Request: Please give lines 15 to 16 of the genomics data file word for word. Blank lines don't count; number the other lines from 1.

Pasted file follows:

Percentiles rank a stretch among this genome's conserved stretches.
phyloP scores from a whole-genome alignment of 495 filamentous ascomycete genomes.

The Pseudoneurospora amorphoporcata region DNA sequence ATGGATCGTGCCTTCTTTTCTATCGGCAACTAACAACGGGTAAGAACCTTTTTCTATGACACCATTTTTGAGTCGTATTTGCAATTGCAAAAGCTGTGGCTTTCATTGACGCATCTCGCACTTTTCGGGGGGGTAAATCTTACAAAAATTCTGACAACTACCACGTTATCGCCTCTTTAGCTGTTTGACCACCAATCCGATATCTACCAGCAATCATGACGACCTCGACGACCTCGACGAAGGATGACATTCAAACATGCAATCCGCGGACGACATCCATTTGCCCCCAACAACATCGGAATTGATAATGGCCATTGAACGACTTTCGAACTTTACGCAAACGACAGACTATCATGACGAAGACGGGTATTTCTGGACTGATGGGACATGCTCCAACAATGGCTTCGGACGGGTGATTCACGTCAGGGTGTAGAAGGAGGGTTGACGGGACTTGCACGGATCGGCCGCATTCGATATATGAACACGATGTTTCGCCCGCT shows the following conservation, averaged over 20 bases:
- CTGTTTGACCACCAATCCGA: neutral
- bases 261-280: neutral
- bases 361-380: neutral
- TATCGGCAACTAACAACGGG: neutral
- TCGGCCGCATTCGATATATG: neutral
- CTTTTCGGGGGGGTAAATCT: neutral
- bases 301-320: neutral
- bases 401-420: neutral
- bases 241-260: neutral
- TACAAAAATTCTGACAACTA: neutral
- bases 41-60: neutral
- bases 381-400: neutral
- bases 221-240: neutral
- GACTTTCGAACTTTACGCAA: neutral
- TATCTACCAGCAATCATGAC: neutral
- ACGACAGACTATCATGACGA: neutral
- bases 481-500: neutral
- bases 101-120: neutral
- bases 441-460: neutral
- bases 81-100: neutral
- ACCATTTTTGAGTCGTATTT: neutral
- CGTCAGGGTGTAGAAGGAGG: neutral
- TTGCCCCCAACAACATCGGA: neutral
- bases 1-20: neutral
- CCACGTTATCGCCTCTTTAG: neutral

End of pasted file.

- bases 381-400: neutral
- bases 221-240: neutral